When Army Chief of Staff Gen. James McConville was a major, he saw something that really pissed him off.
He was with the 25th Infantry Division at the time, and soldiers were participating in Cobra Gold, an annual training event held with the U.S. and Thai armed forces. At the same time, a captain in another brigade was getting ready to become a dad.
“We had an opportunity to get that captain back, to be there for the birth of his child,” McConville told Task & Purpose during an interview on Thursday. “And that brigade commander would not let him go back. And I just thought that was a travesty.”
The soldiers were flying to the Cobra Gold exercise when someone announced over the intercom of the plane that the captain was the father of a baby boy.
“I was furious,” McConville said. “I wasn’t even in that brigade … And I made a pledge right then: I will never let that happen on my watch, in any unit that I’m ever in.”
He meant it, too. He and his wife, Maria, an Army veteran, created a work-life balance slide years ago to help give guidelines on ranking the importance of life events against work obligations.
It looks like this:
It’s something he says he points his staff to regularly and has, on several occasions, physically whipped it out to demonstrate that maybe their routine job requirements that week aren’t quite as important as being there for an important family event, like a son’s Ranger school graduation or the birth of a child.
He lives it himself, too. When one of his two sons — he has three children, all of whom are in the Army — was returning from his first combat deployment to Afghanistan, McConville was determined to be there to welcome him home, come hell or high water.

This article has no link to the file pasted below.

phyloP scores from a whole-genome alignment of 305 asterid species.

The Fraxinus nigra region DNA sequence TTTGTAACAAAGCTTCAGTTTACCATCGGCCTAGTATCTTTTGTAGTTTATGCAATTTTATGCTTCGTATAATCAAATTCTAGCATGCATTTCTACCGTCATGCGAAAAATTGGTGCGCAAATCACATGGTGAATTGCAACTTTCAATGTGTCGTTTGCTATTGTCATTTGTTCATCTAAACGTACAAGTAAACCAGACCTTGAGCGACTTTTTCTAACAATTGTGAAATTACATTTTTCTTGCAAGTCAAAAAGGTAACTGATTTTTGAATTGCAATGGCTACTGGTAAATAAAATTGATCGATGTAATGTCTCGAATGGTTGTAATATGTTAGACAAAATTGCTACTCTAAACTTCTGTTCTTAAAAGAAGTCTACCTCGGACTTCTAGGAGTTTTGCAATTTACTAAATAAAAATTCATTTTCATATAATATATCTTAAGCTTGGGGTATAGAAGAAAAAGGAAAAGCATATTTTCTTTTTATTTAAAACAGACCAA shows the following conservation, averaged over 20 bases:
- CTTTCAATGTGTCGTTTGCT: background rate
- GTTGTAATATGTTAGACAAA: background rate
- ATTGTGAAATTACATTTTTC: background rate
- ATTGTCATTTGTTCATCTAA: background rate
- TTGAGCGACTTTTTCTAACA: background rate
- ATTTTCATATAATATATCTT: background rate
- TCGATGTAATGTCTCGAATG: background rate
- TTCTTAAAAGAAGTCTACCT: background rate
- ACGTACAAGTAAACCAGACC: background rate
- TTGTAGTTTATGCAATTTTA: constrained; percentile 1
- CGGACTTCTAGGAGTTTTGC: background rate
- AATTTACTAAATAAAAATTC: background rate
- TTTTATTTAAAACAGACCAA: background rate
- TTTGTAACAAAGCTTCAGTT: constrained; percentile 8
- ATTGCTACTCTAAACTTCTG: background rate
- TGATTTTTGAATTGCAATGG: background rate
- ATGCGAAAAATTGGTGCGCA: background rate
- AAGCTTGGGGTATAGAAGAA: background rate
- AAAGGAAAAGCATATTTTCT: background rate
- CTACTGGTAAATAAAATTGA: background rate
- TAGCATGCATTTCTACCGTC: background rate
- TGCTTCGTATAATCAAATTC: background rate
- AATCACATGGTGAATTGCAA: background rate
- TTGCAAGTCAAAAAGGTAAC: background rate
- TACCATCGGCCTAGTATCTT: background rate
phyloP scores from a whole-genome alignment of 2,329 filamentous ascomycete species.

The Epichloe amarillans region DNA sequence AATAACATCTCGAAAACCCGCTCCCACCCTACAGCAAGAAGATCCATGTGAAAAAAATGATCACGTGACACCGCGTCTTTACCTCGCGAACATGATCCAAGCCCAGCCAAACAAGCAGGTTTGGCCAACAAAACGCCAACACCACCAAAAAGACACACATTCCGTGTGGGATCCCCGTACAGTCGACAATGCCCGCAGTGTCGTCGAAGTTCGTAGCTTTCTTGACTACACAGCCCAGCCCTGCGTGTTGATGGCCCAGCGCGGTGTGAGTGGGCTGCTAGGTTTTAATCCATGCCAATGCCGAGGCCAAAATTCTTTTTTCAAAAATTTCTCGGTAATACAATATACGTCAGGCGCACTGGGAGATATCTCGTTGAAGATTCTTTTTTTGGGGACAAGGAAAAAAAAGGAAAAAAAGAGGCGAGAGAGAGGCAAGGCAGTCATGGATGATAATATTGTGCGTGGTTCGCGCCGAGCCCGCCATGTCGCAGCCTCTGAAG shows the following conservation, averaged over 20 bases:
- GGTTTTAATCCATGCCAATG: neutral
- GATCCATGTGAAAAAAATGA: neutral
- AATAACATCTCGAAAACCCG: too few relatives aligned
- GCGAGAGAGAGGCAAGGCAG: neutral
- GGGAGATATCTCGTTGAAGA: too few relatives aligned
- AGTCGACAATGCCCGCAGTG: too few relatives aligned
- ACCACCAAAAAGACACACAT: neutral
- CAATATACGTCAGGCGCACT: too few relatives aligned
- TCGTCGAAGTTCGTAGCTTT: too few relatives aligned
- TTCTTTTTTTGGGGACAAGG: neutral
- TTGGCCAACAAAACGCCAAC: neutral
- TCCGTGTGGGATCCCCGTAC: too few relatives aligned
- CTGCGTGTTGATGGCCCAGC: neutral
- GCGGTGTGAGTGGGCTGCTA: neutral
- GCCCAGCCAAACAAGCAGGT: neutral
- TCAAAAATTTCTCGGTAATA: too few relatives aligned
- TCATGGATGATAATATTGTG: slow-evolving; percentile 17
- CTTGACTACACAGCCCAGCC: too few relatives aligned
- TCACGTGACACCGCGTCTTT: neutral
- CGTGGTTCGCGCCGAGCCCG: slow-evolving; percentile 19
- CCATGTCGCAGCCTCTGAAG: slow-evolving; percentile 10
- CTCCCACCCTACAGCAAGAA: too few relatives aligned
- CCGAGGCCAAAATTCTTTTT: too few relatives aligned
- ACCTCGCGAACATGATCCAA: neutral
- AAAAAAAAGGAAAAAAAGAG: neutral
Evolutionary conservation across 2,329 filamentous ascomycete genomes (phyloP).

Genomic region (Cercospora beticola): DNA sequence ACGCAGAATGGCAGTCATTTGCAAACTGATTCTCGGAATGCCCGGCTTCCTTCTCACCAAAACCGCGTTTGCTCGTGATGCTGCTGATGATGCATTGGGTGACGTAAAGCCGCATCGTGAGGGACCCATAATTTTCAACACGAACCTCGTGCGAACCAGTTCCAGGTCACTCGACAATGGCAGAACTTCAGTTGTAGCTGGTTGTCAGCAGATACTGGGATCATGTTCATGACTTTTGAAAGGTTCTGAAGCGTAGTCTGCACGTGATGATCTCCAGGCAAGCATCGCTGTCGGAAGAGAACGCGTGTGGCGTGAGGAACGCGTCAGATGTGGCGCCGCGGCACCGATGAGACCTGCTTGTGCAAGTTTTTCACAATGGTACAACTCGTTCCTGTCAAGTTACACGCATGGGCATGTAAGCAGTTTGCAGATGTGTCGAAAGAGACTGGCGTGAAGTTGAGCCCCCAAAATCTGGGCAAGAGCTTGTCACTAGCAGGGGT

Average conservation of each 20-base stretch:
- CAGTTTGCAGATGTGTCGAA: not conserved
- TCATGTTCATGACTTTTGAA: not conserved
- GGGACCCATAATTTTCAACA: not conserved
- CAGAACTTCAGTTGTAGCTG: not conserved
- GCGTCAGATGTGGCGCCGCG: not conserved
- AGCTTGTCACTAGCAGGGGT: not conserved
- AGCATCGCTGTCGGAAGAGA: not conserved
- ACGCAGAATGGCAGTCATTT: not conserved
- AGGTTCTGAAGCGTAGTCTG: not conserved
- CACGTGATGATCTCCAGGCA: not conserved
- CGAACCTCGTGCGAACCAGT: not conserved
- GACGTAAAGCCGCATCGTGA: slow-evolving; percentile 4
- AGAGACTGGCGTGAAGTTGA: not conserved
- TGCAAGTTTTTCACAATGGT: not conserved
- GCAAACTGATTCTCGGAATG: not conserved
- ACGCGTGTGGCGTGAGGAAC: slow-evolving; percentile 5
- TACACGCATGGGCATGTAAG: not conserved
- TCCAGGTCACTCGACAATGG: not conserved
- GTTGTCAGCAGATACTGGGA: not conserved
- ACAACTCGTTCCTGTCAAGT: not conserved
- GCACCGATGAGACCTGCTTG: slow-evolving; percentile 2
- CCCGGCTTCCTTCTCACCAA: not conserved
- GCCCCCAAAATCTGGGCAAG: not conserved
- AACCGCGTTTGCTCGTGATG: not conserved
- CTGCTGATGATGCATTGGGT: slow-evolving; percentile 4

So when the new Secretary of Defense wanted to interview him for the Army chief of staff job — on the same day he was supposed to be meeting his son at Fort Stewart — he said he was honored, but he was busy that day.
“And of course the staff are talking like, ‘Wait a minute, doesn’t the general know that the secretary of defense is very busy, you know this is a big deal.’ I said ‘Well, I know it’s a big deal … I’ll be glad to interview with him, I just can’t do it that day,'" McConville explained. "'Unless he wants to come to Fort Stewart.'"
Ultimately, he laughed, it “worked out okay.”
McConville has been at the center of the Army’s shift to a people-centric organization. At the beginning of the Association of the U.S. Army’s annual conference on Tuesday, Army Secretary Ryan McCarthy announced that the service was shifting its priorities, putting people at the top, followed by readiness and modernization. It was a noticeable change for a military service that has been relentlessly pushing readiness for years, which service leaders called “unsustainable.”
Work-life balance is of course just one piece of the puzzle. A tumultuous summer shone an intense spotlight on problems within the Army, which seems to have resulted in a renewed sense of urgency in service leaders to address a host of issues such as diversity and inclusion, suicide, sexual assault, and harassment.
No one case has put more pressure on Army leadership than the disappearance and death of Spc. Vanessa Guillén from Fort Hood, Texas.
“I had a chance to spend time with Vanessa’s mother,” McConville told Task & Purpose. “She asked me that we would take the lessons learned from this, and spread them across the entire Army, and we are doing that now. You know, we let her down. I told her that we did not take care of her daughter. But what we want to do is learn from what happened .... we want to make sure that never happens again.”